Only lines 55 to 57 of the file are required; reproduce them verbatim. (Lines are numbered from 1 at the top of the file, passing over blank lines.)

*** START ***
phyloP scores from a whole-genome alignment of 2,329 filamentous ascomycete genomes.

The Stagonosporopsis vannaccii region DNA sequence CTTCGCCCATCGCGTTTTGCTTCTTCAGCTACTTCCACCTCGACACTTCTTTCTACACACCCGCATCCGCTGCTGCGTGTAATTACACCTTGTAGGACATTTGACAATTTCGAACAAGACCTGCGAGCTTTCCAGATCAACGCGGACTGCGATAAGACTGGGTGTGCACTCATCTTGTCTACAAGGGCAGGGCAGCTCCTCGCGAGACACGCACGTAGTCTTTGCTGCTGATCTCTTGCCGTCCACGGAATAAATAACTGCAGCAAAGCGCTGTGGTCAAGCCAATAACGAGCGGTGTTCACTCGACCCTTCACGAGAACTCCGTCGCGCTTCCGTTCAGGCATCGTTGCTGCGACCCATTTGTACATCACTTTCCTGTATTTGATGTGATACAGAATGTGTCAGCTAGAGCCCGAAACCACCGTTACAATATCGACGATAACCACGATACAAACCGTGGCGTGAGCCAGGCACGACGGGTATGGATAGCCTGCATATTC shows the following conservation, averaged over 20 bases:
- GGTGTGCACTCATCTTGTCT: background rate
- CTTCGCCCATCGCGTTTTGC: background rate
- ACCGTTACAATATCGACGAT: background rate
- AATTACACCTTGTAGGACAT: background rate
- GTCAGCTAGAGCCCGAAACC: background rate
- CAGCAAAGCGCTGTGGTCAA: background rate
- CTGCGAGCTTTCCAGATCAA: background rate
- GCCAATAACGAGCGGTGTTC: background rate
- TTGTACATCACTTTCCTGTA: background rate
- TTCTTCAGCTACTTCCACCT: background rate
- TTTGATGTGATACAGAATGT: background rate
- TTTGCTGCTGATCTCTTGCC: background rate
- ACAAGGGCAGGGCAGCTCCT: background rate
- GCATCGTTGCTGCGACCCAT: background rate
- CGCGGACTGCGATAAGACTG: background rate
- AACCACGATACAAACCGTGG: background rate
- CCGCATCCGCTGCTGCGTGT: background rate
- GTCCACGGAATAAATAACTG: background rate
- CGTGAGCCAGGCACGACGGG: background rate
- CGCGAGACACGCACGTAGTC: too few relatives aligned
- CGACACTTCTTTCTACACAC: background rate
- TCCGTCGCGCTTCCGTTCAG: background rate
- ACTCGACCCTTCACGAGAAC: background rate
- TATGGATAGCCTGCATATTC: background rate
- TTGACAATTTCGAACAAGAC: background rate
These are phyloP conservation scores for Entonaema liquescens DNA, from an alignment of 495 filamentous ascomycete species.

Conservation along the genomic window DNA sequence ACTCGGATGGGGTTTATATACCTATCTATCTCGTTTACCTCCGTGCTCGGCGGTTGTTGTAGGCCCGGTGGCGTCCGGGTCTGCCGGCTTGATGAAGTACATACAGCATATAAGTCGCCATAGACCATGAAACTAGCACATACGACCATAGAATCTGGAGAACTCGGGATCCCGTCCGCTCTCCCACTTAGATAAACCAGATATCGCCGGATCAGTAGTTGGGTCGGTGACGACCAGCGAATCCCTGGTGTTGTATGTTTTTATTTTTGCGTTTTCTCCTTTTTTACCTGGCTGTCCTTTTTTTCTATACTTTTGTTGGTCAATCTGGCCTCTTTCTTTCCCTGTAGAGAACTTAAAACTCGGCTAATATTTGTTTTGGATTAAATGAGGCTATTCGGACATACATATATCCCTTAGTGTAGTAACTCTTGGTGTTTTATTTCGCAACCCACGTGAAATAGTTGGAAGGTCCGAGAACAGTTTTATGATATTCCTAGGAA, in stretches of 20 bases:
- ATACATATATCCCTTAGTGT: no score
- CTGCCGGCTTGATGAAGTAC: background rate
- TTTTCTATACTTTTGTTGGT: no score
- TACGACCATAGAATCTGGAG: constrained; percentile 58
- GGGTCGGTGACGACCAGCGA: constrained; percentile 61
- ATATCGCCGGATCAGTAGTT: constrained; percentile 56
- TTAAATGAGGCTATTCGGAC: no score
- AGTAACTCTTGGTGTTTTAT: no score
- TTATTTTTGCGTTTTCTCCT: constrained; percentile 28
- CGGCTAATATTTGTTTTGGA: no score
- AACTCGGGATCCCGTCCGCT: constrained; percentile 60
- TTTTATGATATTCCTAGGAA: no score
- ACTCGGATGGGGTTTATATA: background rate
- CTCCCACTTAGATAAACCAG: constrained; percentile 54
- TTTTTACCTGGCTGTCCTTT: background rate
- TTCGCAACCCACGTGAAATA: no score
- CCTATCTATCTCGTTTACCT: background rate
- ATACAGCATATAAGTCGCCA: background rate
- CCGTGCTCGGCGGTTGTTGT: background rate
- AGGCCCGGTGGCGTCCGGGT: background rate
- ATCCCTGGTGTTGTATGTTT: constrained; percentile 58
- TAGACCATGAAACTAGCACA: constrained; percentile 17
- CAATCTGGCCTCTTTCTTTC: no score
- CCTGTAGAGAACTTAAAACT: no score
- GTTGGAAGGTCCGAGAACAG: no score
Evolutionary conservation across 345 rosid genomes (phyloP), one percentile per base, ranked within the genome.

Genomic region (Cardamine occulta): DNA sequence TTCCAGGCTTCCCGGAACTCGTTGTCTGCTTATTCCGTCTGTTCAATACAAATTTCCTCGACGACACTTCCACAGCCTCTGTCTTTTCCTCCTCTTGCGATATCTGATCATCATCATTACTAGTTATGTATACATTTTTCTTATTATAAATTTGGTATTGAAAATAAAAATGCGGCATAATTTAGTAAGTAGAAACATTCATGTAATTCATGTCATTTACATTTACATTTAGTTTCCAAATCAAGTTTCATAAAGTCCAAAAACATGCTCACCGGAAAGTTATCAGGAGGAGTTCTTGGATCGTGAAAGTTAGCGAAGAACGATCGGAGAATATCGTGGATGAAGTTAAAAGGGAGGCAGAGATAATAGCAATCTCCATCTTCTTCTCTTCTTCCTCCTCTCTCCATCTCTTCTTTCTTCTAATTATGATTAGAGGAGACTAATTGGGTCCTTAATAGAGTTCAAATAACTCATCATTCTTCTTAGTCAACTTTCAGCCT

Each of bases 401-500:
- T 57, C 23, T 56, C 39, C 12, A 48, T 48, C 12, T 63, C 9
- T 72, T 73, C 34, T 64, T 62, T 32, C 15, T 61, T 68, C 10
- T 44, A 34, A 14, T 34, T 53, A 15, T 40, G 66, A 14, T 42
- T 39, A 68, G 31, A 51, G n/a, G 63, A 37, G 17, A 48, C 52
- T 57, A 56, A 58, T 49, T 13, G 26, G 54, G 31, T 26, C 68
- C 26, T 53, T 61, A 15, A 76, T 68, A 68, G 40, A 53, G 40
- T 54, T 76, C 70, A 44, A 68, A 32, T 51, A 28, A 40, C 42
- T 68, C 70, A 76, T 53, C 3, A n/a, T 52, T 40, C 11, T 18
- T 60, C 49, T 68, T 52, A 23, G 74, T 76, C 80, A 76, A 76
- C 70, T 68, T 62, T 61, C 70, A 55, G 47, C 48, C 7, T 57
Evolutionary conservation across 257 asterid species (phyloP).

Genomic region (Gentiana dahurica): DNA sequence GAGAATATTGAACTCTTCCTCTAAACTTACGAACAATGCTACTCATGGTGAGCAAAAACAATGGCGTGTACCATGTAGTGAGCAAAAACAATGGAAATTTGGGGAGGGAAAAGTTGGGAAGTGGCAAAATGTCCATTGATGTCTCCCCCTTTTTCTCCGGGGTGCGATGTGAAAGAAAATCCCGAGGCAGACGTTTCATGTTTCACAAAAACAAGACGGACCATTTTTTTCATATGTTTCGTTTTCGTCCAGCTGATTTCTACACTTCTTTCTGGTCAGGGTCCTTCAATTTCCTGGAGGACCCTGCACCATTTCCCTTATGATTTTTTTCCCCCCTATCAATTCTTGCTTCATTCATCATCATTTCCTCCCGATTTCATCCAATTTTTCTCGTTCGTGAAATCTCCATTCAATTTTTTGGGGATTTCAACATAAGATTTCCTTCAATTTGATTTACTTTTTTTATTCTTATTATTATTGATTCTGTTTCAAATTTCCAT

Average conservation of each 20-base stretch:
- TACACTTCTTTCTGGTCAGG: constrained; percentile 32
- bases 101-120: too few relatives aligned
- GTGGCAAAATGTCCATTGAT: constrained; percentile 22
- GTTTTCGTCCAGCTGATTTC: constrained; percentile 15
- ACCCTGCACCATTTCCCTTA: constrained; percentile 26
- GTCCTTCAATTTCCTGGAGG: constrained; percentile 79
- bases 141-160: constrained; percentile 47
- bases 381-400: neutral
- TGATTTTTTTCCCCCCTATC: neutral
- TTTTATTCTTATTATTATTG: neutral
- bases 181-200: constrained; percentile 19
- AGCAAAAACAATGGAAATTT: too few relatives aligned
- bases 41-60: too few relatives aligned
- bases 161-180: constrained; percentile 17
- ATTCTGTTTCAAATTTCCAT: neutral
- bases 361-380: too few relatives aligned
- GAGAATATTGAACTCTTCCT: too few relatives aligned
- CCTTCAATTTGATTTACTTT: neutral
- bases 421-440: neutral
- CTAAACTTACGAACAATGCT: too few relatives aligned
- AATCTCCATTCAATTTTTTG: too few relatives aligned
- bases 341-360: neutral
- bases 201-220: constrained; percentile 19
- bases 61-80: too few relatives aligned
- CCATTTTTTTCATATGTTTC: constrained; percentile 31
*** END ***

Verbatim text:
Evolutionary conservation across 345 rosid genomes (phyloP), one percentile per base, ranked within the genome.

Genomic region (Cardamine occulta): DNA sequence TTCCAGGCTTCCCGGAACTCGTTGTCTGCTTATTCCGTCTGTTCAATACAAATTTCCTCGACGACACTTCCACAGCCTCTGTCTTTTCCTCCTCTTGCGATATCTGATCATCATCATTACTAGTTATGTATACATTTTTCTTATTATAAATTTGGTATTGAAAATAAAAATGCGGCATAATTTAGTAAGTAGAAACATTCATGTAATTCATGTCATTTACATTTACATTTAGTTTCCAAATCAAGTTTCATAAAGTCCAAAAACATGCTCACCGGAAAGTTATCAGGAGGAGTTCTTGGATCGTGAAAGTTAGCGAAGAACGATCGGAGAATATCGTGGATGAAGTTAAAAGGGAGGCAGAGATAATAGCAATCTCCATCTTCTTCTCTTCTTCCTCCTCTCTCCATCTCTTCTTTCTTCTAATTATGATTAGAGGAGACTAATTGGGTCCTTAATAGAGTTCAAATAACTCATCATTCTTCTTAGTCAACTTTCAGCCT

Each of bases 401-500: